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Radamés J.B. Cordero, PhD

  • Research Associate

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PhD, Albert Einstein College of Medicine, 2012
MS, Albert Einstein School of Medicine, 2008
BS, University of Puerto Rico - Arecibo, 2005


Dr. Cordero is a Research Associate in the laboratory of Arturo Casadevall, M.D., Ph.D. Professor & Chair of the MMI Department. His research utilizes biophysical methods to study how melanization alters fungal biology and protects against environmental stressors associated with climate change (i.e. temperature, radiation, and humidity). Melanins are present in all life forms, serving in visual perception, physical and chemical protection, and radiation energy capture/translation. By understanding the physicochemical properties of fungal melanins, Dr. Cordero hopes to learn about the ecology and climate adaptation in fungi, plants and animals and to exploit melanin’s unique properties for the development of new biotechnologies to improve human living, sustainability, and evolution.

Honors and Awards

In 2005, Dr. Cordero received a B.S. with distinction in Microbiology from the University of Puerto Rico, Arecibo, received his M.S. with distinction in Biochemistry and his PhD. in Microbiology from Albert Einstein College of Medicine, NYC, in 2009 and 2012, respectively. His doctoral research work describes the structure, dynamics, and physicochemical properties of the Cryptococcus polysaccharide capsule; an important virulence factor required for causing disease in mammals. In 2013, he received the Young Talent Attraction Award to continue his research on biophysical microbiology at the Federal University of Rio de Janeiro, Brazil, where he studied virulence synergism between Cryptococcus and Histoplasma in a murine co-infection model. While in Brazil, he developed an interest in studying scholarly communication practices and bibliometry of the scientific literature. Dr. Cordero joined JHSPH as a Postdoctoral Research Fellow in 2015 to study biology and physics of fungal melanins.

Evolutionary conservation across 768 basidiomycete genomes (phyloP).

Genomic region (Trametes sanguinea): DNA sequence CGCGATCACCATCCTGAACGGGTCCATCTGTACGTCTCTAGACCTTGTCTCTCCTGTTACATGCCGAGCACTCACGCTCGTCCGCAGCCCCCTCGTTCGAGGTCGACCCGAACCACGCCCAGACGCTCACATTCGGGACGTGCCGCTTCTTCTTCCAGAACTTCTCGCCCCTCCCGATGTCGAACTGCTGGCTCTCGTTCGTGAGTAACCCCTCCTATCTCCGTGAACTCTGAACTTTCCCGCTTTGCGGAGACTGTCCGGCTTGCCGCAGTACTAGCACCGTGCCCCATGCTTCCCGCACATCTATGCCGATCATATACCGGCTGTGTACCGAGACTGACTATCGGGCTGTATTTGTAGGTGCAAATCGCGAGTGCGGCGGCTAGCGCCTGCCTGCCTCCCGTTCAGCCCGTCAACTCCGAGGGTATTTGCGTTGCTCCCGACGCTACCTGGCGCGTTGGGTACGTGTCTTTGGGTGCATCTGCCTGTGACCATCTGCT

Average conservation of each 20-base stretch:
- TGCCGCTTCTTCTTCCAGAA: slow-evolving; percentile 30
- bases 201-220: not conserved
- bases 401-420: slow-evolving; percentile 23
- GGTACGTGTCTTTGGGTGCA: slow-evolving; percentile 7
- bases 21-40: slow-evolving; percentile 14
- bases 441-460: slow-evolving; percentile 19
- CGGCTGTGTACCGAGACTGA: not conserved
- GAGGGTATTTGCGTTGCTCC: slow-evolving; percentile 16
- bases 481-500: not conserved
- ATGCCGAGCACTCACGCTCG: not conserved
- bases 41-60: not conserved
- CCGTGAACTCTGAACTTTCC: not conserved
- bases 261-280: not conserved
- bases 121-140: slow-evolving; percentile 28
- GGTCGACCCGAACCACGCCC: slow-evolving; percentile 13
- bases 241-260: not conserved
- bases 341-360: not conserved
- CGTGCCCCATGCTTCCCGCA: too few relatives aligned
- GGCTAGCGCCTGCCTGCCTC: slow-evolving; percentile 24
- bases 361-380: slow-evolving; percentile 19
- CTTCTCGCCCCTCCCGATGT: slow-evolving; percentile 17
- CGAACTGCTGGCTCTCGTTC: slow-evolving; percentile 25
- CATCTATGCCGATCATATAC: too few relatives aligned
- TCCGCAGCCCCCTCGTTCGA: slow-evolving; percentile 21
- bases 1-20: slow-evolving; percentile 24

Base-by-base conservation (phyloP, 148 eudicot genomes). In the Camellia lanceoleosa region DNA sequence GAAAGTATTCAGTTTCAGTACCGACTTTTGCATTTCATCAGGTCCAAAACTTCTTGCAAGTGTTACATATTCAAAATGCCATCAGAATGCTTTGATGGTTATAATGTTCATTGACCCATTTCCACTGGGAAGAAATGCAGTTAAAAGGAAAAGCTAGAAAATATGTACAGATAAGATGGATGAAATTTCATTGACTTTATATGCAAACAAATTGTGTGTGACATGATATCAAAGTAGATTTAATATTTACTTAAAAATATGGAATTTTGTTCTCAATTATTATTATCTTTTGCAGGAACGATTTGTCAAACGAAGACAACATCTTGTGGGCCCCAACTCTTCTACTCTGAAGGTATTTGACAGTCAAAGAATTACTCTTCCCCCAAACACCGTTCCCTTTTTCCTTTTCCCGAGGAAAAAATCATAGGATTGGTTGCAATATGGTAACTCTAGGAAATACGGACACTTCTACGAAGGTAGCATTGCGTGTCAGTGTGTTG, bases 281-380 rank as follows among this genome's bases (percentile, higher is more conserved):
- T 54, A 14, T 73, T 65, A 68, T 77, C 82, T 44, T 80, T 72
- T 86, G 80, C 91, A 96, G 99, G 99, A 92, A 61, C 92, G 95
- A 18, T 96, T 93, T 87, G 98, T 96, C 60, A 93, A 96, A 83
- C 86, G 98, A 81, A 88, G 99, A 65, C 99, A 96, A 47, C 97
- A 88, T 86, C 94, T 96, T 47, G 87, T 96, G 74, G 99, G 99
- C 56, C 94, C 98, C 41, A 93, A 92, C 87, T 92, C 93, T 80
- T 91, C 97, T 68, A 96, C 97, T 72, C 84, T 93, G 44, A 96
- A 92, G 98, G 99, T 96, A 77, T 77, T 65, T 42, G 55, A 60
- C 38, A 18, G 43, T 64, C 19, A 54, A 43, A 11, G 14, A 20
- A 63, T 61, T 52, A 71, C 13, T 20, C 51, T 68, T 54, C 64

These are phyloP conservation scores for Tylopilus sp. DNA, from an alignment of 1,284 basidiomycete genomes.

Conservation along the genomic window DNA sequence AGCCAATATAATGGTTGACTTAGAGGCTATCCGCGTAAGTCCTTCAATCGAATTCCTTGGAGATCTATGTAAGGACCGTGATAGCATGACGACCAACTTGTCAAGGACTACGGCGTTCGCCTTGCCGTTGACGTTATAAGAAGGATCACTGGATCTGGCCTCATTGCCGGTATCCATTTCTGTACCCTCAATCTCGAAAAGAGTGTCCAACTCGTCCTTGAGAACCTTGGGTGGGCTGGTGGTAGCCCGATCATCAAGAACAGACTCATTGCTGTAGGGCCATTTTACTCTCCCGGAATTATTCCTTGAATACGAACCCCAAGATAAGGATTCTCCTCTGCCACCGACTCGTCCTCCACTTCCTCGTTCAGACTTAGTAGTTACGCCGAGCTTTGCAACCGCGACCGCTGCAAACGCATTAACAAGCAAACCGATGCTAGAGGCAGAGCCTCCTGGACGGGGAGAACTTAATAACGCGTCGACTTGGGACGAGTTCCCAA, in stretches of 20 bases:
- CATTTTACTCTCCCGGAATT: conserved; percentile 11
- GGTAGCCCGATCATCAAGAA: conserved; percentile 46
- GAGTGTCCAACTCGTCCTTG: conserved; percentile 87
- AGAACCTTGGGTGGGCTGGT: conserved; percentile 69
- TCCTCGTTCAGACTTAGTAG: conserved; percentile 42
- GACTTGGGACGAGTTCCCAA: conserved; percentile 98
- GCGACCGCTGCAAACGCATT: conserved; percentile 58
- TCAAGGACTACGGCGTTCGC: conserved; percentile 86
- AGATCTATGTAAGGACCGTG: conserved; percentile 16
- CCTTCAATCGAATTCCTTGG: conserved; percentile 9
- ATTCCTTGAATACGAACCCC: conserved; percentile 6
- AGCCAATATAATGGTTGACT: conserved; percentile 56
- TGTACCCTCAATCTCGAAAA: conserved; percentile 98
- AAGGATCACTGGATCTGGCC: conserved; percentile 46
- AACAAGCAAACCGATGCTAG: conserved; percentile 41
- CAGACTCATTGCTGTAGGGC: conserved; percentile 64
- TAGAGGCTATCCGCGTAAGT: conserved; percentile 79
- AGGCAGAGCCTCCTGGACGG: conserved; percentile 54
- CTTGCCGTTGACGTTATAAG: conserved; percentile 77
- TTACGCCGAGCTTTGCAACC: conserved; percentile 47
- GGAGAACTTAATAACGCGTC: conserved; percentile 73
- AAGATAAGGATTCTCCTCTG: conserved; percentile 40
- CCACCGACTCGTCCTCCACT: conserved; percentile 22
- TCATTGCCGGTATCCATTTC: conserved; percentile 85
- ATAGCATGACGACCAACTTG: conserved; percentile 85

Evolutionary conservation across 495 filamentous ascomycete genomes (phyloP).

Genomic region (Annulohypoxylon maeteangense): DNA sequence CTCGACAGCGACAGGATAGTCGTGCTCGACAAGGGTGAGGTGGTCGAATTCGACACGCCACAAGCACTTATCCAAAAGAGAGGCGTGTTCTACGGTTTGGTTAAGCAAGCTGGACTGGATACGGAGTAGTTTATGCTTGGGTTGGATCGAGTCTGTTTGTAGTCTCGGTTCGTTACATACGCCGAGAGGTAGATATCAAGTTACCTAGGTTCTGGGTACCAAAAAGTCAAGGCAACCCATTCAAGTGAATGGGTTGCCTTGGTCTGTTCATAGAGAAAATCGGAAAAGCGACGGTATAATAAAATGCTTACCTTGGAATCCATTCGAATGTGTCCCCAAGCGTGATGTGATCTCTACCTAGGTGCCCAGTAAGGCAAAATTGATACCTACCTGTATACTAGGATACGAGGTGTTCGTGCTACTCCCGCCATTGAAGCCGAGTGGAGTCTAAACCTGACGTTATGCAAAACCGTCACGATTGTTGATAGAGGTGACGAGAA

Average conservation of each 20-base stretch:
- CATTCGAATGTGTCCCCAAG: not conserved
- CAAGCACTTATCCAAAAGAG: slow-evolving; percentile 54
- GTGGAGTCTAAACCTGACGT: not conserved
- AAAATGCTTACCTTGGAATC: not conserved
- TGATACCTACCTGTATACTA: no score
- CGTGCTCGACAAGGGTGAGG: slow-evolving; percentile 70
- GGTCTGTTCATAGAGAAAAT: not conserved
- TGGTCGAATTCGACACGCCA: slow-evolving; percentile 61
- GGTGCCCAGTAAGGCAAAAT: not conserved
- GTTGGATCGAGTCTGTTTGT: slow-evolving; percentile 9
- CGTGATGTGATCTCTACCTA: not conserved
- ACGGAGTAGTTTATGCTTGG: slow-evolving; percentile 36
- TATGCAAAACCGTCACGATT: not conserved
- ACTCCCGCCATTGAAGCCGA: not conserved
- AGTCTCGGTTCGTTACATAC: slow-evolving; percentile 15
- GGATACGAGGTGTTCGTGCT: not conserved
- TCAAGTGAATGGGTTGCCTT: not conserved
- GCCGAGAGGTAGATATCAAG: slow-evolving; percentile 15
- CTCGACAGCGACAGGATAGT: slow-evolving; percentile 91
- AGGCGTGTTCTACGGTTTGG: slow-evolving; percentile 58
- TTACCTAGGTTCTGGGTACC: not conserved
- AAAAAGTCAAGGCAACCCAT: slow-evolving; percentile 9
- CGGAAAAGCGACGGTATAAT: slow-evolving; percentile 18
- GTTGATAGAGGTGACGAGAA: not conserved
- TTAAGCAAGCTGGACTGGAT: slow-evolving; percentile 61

• fungal melanin
  • polysaccharide capsule
  • microbial pathogenesis
  • Cryptococcus
  • radioprotection
  • energy budgets
  • thermal biology
  • infrared imaging
  • color-mediated thermoregulation
  • thermography
  • infrared camera
  • energy transduction
  • heat
  • temperature
  • solar
  • radiation shielding
  • energy storage
  • photovoltaics
  • scholarly communication practices

Melanin is what makes human skin black, brown, reddish or yellowish, but this class of biological pigments are more than coloring agents. Found in all kingdoms of life, melanin provides photoprotection from dangerous solar radiation functioning both as a sunscreen and antioxidant by (1) absorbing and dissipating radiation energy in the form of heat, and (2) neutralizing free radicals caused by ionizing radiation. This radiation-to-heat conversion underlies their role in thermoregulation which is essential for ‘cold-blooded’ organisms that rely on radiation, convection, and conduction to maintain healthy body temperatures. Recent studies with black fungi have shown that melanin can also convert ionizing radiation into chemical and electrical energy inducing fungal growth and metabolic activity (radiosynthesis). The ability of melanin to conduct electricity is perhaps one of the most exciting properties of these biopolymers, inspiring new applications in bioelectronics and other sustainable technologies. The structure of melanin remains largely unknown, yet its remarkable structural stability and strong affinity to water, metals, and other compounds make it resistant to a wide range of mechanical and chemical environmental stressors. The widespread presence of melanins in biology, unique properties, and diverse functions implies that melanization possesses represent ancient and conserved adaptation mechanisms to changes in climate, making it significant for the evolution of life on Earth. Black fungi are notorious for inhabiting the most extreme environments on the planet such as Earth poles, desserts, hydrothermal vents, and radioactively polluted areas.